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Old Nov 30, 2009, 6:41 PM   #11
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Then buy a 18% gray card, put it next you lovely dog and spot on it. Grey cards are available at photo shops.
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Old Dec 6, 2009, 11:24 AM   #12
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Originally Posted by agc828 View Post
...By "incident light metering" are you referring to using a handheld light meter like the ones from Sekonic? ....
I used to use incident light exposure metering all the time more than 30 years ago, when shooting colour slides on my Zenit 3M SLR and its predecessors, before I got my first camera with a built-in meter.

For 'incident light' metering, a diffuser was fitted over the meter's photocell, and the meter pointed either at the light source or in the same direction as the subject was facing, i.e., pointing from subject to camera. The transmission factor of the diffuser was intended to give the same effect as a direct reflected light meter reading from an 18% grey card, or with suitable twiddle factors, from an important tone in the subject.

It was especially useful for slide film, because it was effectively acting as an artificial highlight, and on projected slides it's generally much less acceptable to have blown highlights than it is to have excessively dark shadows.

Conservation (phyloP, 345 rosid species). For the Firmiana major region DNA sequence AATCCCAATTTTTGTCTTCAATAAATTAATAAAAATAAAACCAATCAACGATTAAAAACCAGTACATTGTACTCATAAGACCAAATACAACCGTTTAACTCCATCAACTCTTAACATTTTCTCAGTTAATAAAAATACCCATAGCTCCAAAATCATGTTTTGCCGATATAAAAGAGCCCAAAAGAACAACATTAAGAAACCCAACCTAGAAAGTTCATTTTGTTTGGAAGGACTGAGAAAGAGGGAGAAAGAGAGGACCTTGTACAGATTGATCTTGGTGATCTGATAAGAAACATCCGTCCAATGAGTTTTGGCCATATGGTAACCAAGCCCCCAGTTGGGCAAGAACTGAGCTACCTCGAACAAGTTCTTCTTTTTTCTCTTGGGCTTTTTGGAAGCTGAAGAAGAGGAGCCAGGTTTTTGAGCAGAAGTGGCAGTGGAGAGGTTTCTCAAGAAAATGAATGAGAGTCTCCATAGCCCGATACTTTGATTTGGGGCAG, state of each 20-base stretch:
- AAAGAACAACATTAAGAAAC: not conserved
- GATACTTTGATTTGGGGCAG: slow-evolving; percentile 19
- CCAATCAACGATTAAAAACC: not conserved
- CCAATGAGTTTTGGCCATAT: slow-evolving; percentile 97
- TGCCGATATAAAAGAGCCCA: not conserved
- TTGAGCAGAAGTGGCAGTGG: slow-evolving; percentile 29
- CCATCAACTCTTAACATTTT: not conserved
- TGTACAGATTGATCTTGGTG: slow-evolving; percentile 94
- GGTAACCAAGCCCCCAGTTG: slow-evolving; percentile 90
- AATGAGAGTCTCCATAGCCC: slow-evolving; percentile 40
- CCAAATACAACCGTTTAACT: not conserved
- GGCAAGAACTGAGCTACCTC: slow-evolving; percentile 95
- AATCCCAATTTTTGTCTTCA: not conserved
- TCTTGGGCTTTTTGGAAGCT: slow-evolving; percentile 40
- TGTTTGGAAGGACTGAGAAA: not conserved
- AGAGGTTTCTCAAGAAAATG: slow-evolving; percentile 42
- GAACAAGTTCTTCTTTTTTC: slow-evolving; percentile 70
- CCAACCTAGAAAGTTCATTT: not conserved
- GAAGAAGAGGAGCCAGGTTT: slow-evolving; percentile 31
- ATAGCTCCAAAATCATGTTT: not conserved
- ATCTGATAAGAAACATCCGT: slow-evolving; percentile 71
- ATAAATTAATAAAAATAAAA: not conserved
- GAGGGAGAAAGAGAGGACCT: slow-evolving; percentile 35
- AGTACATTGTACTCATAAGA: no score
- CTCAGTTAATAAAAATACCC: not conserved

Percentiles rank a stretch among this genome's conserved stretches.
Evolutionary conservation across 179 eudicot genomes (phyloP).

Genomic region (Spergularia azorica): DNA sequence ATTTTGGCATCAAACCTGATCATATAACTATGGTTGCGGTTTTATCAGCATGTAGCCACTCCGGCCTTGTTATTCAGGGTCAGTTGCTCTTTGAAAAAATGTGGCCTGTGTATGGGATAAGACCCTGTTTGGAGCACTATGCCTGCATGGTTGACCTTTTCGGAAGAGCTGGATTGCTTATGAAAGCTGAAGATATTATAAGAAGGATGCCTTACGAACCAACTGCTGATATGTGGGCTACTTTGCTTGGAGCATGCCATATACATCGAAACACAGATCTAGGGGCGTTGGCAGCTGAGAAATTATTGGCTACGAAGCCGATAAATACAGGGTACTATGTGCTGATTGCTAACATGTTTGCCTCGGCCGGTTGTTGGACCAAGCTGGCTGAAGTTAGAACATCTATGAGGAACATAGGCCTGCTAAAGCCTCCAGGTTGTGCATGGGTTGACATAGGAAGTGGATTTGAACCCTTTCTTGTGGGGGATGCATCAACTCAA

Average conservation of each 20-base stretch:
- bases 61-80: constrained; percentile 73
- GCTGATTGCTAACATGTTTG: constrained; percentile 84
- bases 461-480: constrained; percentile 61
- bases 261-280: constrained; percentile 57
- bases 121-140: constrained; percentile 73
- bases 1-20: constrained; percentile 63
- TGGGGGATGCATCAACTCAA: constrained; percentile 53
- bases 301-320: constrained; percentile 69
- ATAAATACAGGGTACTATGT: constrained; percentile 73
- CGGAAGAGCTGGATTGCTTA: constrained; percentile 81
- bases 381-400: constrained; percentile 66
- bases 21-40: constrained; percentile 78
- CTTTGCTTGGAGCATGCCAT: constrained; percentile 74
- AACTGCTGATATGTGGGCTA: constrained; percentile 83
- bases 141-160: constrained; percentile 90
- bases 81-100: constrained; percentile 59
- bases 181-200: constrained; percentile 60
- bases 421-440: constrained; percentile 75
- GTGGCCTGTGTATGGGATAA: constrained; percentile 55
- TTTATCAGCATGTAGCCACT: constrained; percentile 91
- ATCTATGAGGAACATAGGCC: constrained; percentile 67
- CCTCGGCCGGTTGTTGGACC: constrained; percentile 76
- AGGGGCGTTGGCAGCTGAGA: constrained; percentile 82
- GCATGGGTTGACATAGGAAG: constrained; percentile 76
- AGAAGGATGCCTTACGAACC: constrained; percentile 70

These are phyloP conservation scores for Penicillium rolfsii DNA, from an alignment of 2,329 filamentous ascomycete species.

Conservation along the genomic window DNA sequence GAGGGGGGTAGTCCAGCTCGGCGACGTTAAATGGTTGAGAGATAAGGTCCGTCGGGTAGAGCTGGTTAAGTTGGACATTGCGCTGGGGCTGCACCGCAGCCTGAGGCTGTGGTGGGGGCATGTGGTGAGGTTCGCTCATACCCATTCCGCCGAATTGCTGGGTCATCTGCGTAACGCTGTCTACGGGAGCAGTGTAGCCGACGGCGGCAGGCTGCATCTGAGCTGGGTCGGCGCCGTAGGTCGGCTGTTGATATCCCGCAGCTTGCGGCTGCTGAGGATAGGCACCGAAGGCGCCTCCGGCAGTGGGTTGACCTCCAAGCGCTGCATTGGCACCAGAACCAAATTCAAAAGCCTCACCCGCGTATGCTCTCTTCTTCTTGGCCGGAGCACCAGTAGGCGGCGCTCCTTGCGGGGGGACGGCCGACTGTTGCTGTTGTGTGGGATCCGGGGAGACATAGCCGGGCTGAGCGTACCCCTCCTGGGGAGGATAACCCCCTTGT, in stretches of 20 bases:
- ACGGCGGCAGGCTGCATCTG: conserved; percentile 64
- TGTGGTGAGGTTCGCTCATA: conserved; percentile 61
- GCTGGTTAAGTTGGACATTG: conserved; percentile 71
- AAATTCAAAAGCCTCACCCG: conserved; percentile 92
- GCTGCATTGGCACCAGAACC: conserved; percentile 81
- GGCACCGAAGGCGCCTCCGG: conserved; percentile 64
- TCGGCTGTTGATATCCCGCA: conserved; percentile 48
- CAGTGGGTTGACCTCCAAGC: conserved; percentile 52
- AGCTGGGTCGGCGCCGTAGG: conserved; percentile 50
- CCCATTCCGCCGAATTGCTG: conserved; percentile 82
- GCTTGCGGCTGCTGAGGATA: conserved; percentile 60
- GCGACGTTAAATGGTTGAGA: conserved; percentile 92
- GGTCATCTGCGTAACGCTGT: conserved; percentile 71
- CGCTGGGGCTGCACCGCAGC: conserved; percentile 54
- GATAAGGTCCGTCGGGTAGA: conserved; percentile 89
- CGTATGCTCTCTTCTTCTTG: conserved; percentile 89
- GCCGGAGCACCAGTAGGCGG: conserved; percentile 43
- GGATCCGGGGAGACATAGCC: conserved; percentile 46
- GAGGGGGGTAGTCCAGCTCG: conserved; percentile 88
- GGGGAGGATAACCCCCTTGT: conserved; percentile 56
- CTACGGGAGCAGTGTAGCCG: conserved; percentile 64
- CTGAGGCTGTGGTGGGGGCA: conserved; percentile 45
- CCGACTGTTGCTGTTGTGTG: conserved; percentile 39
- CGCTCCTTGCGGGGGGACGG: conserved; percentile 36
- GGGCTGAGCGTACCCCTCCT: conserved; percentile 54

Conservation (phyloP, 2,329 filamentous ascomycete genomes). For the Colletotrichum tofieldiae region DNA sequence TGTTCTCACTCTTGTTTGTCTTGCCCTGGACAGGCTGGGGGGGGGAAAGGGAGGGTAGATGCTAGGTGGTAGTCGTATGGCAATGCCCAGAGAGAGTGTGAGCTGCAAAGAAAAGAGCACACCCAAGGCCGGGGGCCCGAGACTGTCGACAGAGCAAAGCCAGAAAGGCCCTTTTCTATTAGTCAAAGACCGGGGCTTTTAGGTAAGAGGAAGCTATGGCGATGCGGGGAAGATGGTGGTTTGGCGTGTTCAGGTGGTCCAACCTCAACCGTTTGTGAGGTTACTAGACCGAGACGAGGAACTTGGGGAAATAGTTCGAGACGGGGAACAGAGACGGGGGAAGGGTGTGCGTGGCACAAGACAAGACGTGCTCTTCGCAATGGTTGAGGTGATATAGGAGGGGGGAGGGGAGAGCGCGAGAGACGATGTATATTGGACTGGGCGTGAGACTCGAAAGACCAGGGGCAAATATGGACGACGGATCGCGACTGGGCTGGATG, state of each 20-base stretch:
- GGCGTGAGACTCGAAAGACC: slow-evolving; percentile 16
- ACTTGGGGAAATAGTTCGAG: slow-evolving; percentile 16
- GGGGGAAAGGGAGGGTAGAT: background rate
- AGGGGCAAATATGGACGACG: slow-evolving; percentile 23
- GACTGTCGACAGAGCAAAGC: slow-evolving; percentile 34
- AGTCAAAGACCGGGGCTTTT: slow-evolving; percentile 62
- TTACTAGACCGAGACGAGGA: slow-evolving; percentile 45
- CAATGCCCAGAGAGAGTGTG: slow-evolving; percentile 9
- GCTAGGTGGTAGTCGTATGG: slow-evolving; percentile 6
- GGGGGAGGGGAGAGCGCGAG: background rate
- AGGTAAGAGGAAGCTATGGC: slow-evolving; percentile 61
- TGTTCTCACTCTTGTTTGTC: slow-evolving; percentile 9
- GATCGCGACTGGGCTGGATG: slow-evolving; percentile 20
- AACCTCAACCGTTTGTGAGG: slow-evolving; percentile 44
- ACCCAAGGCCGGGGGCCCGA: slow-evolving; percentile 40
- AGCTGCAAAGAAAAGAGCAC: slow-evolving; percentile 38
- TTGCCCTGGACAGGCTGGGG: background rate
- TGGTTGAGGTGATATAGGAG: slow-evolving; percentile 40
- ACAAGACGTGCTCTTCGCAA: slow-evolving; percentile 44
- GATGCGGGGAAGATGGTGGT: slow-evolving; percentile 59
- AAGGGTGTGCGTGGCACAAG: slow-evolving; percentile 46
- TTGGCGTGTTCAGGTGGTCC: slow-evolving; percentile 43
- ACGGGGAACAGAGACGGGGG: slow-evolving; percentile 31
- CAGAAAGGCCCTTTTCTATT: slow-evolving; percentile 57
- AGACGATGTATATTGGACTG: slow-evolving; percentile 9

I often think that viewing on TV or computer has much in common with slides. They're both self-luminous images, in their own way, unlike prints. It certainly seems to me that viewed in those ways, noticeable overexposure is seldom acceptable, while a degree of underexposure may be tolerable.

If I could be bothered, and if I didn't routinely set exposure by eye in a 'live preview', I should be very tempted to try spot metering on an important highlight. This would inevitably give serious underexposure, so an upwards EV correction (or appropriate manual adjustments) would then be applied to 'peg' that highlight at a particular density in the image. That could be determined by experimental bracketing, seeing which degree of overexposure relative to the highlight meter setting gave the best result.

I'm not in a position to try this effectively myself, as the 'spot' on my superzooms is a rather large blunt instrument, occupying a big chunk of image. Perhaps some experimentally-inclined dSLR owner could be persuaded to try it.

There would be occasions when shadows were specially valuable, when the converse procedure should work.

All this is rendered obsolete by HDR, of course, for those with the patience and the static subjects.

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